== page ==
How to find rehab in Iowa - Withdrawal

How to find rehab in Iowa

Finding detox in Iowa can be difficult. Here's everything you need to know about IA rehab options and how to find local treatment as soon as possible.


Takeaways from this article:

  • american addiction centers photo

    Types of rehab in Iowa

  • american addiction centers photo

    How to pay for detox in Iowa

  • american addiction centers photo

    State-funded-rehab in Iowa


In a sign of the toll that addiction can take across America, the state of Iowa saw more than 130 opioid-related overdose deaths in 2018, according to the Iowa Department of Health[1]. Also, the U.S. Centers for Disease Control estimates that excessive drinking of alcohol costs 775 deaths in Iowa per year.[2]

Substance abuse not only costs human lives, it can wreck careers and pull families apart. American Addiction Centers are ready to help Iowans confront their substance abuse problem. Our facilities provide quality, compassionate, and innovative care to patients with addiction and co-occurring mental health disorders.[3]

Whether you are need treatment or are helping a loved one with an addiction problem, this page helps you learn the differences between types of treatment services, options for payment, and how to find the best program that meets your needs in Iowa.

Withdrawal Treatment Types in Idaho

Many addiction programs begin with detox and withdrawal treatment, continue with inpatient care, and often include outpatient care, all depending on the severity and nature of your substance abuse problem.

“Detox,” or detoxification treatment, involves the safe clearance of drugs or alcohol from the body and can last up to several weeks. For people with extensive addictions, the withdrawal and detox period can lead to uncomfortable and even dangerous symptoms, such as headache, fatigue, nausea, and aching muscles. In severe cases, people may experience delirium tremens (DTs), lasting from 2-3 days to a week and sometimes bring on a stroke or heart attack.[4] Consequently, detox treatment emphasizes safe physical stabilization under medical supervision before encouraging patients to advance to a long-term addiction therapy program.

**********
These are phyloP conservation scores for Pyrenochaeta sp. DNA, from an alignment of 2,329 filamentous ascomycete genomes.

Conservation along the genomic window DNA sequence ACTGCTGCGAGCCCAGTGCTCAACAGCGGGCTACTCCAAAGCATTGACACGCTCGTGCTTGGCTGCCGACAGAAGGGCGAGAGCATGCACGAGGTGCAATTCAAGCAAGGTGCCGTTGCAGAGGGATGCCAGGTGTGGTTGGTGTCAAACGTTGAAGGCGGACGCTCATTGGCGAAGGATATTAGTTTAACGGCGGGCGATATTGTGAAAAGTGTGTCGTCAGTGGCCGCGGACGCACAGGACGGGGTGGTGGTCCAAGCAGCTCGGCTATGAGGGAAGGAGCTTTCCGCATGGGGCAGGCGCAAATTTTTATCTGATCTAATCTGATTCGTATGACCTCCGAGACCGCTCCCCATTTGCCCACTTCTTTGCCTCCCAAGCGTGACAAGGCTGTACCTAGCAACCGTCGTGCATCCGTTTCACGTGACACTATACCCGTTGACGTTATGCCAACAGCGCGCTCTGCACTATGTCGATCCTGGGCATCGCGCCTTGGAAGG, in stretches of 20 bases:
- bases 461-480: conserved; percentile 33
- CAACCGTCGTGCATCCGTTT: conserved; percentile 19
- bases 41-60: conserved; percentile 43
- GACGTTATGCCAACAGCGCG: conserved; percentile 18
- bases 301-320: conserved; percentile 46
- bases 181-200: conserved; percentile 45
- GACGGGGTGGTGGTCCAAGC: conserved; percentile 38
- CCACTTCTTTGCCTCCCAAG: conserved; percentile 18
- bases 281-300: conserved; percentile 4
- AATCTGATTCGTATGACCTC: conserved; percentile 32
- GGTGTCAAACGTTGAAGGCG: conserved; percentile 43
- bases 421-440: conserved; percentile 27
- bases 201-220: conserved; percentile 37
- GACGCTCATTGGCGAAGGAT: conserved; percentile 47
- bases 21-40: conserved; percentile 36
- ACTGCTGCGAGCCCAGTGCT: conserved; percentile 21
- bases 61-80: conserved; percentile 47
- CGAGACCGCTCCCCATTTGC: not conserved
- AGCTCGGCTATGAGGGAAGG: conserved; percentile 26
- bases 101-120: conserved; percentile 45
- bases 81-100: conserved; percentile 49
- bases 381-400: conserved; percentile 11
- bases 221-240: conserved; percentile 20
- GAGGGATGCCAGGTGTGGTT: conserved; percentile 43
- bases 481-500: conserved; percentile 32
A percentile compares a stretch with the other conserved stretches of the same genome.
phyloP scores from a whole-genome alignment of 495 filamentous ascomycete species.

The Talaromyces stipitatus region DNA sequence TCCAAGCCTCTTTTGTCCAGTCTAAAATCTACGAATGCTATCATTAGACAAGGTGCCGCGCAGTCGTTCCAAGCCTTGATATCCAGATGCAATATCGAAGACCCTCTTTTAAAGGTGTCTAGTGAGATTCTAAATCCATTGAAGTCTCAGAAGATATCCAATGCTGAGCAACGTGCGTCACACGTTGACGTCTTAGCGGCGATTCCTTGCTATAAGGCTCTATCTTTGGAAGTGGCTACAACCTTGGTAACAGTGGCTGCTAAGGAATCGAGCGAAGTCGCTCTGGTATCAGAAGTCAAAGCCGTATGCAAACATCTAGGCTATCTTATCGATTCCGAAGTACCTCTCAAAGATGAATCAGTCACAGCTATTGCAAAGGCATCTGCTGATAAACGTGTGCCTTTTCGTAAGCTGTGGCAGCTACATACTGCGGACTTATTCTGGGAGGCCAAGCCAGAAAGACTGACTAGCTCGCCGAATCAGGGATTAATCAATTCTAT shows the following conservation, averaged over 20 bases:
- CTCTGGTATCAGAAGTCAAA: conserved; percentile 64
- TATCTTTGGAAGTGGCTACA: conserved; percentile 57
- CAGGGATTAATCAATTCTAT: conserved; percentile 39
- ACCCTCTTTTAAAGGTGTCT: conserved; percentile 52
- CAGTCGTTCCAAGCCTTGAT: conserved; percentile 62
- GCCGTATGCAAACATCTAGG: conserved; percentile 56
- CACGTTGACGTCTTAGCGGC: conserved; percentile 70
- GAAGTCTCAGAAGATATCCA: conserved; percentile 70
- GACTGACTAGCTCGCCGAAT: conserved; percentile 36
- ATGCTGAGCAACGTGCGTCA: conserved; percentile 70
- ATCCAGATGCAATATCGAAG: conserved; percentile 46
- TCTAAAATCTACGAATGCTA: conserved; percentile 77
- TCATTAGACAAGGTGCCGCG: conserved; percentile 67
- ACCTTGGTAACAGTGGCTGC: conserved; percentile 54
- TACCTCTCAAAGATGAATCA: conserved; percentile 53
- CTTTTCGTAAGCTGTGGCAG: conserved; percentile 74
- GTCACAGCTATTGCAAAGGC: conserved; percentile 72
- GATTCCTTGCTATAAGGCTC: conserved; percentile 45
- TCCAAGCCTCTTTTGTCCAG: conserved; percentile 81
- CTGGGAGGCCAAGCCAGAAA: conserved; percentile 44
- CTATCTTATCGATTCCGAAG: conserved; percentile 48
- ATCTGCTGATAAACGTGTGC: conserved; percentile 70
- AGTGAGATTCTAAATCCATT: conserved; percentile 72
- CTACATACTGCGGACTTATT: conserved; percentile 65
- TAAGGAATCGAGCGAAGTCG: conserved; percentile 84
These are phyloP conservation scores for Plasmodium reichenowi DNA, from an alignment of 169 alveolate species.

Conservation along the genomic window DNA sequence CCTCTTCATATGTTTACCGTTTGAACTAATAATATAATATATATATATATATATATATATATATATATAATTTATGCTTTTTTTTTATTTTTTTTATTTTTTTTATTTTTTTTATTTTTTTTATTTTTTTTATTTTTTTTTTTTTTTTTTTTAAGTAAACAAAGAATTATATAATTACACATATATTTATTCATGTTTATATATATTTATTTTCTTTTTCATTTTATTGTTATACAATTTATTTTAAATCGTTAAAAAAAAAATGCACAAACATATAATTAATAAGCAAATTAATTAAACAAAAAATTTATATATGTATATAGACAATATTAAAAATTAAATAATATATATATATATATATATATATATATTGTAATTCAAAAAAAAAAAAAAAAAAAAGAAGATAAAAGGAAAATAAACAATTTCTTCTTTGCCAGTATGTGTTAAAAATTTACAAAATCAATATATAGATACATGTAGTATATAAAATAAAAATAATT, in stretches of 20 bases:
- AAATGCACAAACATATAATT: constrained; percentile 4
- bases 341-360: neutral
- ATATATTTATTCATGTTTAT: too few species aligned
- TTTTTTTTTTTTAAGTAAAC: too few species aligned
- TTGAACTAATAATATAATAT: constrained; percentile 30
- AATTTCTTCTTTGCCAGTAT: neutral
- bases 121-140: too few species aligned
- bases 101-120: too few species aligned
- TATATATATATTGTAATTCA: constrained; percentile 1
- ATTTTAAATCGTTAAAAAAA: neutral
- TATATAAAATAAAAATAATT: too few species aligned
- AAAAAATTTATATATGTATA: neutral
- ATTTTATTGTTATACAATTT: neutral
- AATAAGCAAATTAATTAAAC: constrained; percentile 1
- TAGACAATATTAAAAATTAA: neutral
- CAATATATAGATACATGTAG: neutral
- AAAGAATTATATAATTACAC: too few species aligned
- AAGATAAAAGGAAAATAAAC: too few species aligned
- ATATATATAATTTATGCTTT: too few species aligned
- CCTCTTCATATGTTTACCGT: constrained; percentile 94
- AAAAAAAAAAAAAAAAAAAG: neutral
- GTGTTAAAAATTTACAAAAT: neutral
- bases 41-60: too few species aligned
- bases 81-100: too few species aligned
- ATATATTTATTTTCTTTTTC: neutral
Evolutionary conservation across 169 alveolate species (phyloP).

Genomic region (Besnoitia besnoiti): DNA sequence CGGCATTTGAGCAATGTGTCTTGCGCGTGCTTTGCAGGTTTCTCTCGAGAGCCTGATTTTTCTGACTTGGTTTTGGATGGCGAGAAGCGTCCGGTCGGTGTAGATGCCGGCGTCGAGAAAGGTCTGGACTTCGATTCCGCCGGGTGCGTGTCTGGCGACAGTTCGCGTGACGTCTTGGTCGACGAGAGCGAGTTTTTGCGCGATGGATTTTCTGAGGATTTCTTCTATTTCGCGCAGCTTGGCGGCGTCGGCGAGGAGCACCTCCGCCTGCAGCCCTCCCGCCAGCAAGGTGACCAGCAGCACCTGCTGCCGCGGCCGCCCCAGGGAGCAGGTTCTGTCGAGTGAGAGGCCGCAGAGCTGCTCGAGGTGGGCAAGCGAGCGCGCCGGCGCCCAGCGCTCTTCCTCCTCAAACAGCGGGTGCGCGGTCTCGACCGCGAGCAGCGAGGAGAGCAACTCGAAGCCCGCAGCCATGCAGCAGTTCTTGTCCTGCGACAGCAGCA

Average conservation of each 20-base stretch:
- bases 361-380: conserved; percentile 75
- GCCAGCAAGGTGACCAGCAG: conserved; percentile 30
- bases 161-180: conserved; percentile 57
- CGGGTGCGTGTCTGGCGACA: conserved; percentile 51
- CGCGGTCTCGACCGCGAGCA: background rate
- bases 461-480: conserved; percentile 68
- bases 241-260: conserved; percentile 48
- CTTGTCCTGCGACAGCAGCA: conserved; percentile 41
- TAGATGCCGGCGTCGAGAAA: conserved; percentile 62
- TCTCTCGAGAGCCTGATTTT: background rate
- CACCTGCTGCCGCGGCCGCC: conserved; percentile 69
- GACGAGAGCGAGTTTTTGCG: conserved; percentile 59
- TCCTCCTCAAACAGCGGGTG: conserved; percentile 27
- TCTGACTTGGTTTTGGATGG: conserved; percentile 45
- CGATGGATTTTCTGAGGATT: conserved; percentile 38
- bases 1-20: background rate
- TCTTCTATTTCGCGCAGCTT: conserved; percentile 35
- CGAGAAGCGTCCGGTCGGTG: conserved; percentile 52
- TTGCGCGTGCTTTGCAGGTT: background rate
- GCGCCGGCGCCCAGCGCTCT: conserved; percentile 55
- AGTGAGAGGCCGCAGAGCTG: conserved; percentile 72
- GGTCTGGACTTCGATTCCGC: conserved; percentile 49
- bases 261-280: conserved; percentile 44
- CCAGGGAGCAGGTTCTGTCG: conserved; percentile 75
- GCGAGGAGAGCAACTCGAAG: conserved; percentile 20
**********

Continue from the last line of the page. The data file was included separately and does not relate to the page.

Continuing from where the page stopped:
Inpatient and outpatient treatment offer two different approaches to therapy. Inpatient treatment seeks to establish 24-7 medical stabilization and can last between 1 and 3 months. Inpatient settings require the patient to reside on-site and follow the facility’s programming, which may include group therapy, one-on-one sessions, or other therapies.

Outpatient treatment emphasizes continued care, helping people sustain healthier habits and coping mechanisms to return to their normal lives. Rather than staying in a residential setting, the client resumes their routines while attending weekly therapy sessions. Outpatient treatment can help people who may not be able to suspend work obligations or family responsibilities temporarily.

This table from 2018 shows how Iowa has 167 facilities that offer different types of treatment. Experts find that the longer patients stay in treatment, the more effective the programs will be in the long run.

Type of Care, by number and percent
Facilities
No. %
Outpatient 155 92.81%
Regular 149 89.22%
Intensive 96 57.49%
Day Treatment/Partial Hospitalization 20 11.98%
Detoxification 12 7.19%
Methadone/buprenorphine maintenance or naltrexone treatment 25 14.97%
Residential (non-hospital) 33 19.76%
Short Term 29 17.37%
Long Term 28 16.77%
Detoxification 8 4.79%
Hospital Inpatient 7 4.19%
Treatment 4 2.40%
Detoxification 7 4.19%
Total 167 100.00%

Paying for Withdrawal Treatment in Iowa

The National Institute of Health projected that addiction treatment spending in the United States would reach $42 billion in 2020.[5] That is only a fraction of the $740 billion annual toll of U.S. tobacco, alcohol and substance abuse, but it can pay off: Some studies estimate that every dollar invested in addiction treatment programs sees a return of $4-$7 in reduced drug-related crime and criminal justice costs.[6]

As part of the Affordable Care Act, Iowa expanded Medicaid coverage to low-income adults, giving more residents access to health insurance.[7] Nevertheless, treatment can be expensive, including care from licensed medical professionals, on-site room and board, medications, and staff supervision.